RENTON — Adrian Colbert so hit it off with Seahawks brass — and especially general manager John Schneider — during a pre-draft visit in 2017 that when the draft arrived he felt almost certain he’d be taken by Seattle.
“This was where I thought I was going from the beginning,’’ Colbert said.
Instead, when his phone finally rang with an NFL team on the other end, the call was from the San Francisco 49ers telling him they had taken him in the seventh round, with the 229th overall pick.
“I never thought I was going to San Francisco,’’ Colbert said. “I always thought I was going to be here. And when they (the Seahawks) passed up on me, I was kind of pissed off about it.’’
So angry, in fact, that Colbert — who had chartered a boat in Miami with 40 family members and friends to celebrate the big day — said “I took off a Seattle shirt I had and threw it in the ocean.’’
Colbert relayed this story Friday while sitting in the same Seattle locker room he had toured on that visit in the spring of 2017, in the weird way the NFL often works having become a member of the Seahawks, after all.
It’s a story he also relayed to Schneider last week when he signed with Seattle.
“I told John and he laughed about it,’’ Colbert said. “He was like ‘Well, you can be mad at me.’ And I was like ‘Well, yeah, I’m here now.’’’
Seattle had aggressively pursued Colbert when he was waived with an injury settlement by the 49ers on Sept. 6.
Colbert, who started 12 games for the 49ers in the 2017 and 2018 seasons, was initially waived in the cutdown to 53 and then placed on injured reserve with a hamstring injury he dealt with throughout the preseason and aggravated in the final preseason game.
Had Colbert stayed on IR, he would have had to sit out the season. The settlement meant he was immediately free to sign with any team.
There was some speculation the 49ers might want to bring him back — according to The Athletic, he would have been eligible to return to the 49ers after week five.
But while Colbert said he had multiple offers, he said he never seriously considered any team other than the Seahawks, who also promised him he would be quickly promoted to the 53-man roster from the practice squad.
Colbert signed with the Seahawks’ practice squad last week and was added to the 53-man roster this week, with defensive tackle Bryan Mone waived.
“This was part of the agreement in me coming here,’’ Colbert said of being promoted to the active roster this week.
Colbert liked Seattle not just because of the relationship he said he built with Schneider before the draft — “he really left a lasting impression on me,’’ Colbert said — but also because the defense is similar to that of the 49ers’, where former Seahawks assistant Robert Saleh is the coordinator.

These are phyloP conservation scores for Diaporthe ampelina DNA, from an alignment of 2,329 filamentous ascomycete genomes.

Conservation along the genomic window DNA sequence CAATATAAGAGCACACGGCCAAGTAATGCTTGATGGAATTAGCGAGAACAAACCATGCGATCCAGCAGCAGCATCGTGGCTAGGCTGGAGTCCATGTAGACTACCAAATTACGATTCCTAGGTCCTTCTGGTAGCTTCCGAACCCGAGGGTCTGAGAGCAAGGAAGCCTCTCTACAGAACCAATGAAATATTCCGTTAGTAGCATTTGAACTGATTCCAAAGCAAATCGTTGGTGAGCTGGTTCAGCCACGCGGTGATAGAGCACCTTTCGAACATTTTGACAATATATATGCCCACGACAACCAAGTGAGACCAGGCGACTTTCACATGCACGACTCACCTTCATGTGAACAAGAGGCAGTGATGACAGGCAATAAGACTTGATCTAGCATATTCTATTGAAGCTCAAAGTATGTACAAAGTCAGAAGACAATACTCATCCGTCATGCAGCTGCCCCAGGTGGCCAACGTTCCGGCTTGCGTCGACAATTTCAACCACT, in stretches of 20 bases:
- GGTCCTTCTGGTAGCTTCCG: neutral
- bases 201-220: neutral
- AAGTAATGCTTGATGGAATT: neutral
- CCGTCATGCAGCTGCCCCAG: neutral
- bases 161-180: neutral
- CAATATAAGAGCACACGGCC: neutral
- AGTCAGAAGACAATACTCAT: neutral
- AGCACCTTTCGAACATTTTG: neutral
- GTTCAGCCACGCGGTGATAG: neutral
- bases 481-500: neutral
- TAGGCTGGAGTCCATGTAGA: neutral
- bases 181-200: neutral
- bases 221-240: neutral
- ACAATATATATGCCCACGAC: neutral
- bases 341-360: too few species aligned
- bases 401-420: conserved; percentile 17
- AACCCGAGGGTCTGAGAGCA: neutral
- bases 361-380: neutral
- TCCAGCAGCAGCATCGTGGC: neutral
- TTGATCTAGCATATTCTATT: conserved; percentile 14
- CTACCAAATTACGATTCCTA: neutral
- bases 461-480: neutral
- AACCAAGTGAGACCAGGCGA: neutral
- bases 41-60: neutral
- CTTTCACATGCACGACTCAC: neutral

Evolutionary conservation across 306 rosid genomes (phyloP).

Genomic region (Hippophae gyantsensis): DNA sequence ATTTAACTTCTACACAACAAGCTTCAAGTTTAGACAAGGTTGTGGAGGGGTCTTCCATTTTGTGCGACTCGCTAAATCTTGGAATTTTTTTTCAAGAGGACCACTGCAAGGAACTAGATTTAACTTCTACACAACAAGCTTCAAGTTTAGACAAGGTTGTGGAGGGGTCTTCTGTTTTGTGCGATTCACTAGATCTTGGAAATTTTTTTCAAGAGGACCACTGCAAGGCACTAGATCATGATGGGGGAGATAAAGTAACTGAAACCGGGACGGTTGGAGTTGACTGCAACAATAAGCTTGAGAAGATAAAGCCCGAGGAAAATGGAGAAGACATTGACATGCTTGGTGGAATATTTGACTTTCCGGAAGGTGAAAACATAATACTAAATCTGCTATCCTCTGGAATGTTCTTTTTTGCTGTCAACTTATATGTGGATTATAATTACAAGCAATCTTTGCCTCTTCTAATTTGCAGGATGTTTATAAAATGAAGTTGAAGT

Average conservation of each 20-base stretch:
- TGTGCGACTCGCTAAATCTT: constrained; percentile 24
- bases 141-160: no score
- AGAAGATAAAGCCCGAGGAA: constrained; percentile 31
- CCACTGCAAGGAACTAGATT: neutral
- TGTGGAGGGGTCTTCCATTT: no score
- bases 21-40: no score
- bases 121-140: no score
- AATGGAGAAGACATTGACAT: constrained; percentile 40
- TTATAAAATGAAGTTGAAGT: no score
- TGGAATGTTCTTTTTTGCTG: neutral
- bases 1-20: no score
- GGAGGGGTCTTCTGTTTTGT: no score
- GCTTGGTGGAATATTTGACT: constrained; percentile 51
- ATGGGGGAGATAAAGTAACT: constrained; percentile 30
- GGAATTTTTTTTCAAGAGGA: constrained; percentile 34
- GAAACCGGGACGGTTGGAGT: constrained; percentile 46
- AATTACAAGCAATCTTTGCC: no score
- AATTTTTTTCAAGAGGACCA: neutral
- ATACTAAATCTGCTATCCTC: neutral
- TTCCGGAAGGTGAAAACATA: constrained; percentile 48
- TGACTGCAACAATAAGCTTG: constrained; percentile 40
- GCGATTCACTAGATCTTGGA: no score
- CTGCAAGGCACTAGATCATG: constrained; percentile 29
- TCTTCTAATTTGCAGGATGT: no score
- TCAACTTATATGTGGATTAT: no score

What he also likes is how the Seahawks want to use him — as a free safety. Colbert spent four years at Texas before transferring to Miami, and considers former Longhorns and Seahawks standout Earl Thomas not only a player he idolized growing up but now a friend.
Colbert and Thomas have worked out together in the offseason, and Colbert made an appeal on Twitter in the offseason for Thomas to join the 49ers.
Instead, Colbert now has a locker in Seattle a few feet from where Thomas’ was for the past nine seasons.
“I love being able to be the eraser and just make plays in the middle of the field and just being aggressive from the middle of the field,’’ Colbert said.
Coach Pete Carroll said when Colbert signed the Seahawks had had their eye on him since the draft, noting his size (6 feet 2, 210 pounds) and speed (he has run 40 yards in 4.3 seconds).
“I particularly like him on the back end playing free safety because he’s got really exceptional range and all of that,’’ Carroll said.
Carroll indicated Friday that Colbert isn’t in the running for serious playing time at safety just yet.
But safety remains one of the Seahawks’ more unsettled positions.
Bradley McDougald is set as one starter. But after Tedric Thompson started the first game at free safety, he suffered a hamstring injury; Lano Hill has started the last two games at strong safety, with McDougald moving to free.
Thompson is now healthy and Carroll said this week he will compete with Hill for a starting spot, though the assumption is Hill will likely start again this week.
Rookie Marquise Blair remains in the mix and is officially listed as a backup at free safety. But Blair can also play strong safety.
For now, Colbert is just happy to be part of the group.
“I mean, this was the place I wanted to be,’’ he said.
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